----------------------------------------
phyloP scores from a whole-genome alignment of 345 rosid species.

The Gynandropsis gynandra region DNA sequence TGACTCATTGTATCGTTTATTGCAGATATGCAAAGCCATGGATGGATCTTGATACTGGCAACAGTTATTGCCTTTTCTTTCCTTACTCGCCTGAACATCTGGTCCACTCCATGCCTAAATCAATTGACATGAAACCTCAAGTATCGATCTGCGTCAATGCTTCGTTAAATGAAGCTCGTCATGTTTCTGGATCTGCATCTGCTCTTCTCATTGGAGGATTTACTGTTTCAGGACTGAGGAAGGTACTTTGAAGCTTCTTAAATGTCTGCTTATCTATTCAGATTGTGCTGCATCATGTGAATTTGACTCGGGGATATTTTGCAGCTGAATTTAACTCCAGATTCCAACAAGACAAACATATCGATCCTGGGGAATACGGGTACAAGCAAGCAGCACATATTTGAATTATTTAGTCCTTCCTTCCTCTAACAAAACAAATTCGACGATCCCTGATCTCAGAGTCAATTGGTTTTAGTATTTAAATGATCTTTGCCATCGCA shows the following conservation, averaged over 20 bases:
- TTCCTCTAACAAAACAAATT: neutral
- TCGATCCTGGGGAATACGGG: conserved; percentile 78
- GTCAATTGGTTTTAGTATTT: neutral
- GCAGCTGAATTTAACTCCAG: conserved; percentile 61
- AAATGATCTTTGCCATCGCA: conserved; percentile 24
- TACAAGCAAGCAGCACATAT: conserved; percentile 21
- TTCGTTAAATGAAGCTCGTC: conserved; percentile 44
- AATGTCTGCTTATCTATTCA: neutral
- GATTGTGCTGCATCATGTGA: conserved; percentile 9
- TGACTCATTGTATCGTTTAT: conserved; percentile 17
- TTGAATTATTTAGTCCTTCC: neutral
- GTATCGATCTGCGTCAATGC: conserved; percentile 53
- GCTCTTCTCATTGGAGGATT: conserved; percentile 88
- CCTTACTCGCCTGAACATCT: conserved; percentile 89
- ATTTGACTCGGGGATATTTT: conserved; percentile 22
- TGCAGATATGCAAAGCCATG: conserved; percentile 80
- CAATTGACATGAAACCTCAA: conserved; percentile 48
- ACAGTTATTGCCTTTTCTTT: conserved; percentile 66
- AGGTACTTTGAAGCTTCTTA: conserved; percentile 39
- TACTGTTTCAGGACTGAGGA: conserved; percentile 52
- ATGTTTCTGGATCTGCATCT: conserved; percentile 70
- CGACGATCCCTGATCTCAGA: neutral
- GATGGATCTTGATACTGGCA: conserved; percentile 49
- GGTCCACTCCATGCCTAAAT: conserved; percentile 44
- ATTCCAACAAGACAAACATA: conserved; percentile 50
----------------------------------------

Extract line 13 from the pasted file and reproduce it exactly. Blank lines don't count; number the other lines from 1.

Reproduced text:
- TTGAATTATTTAGTCCTTCC: neutral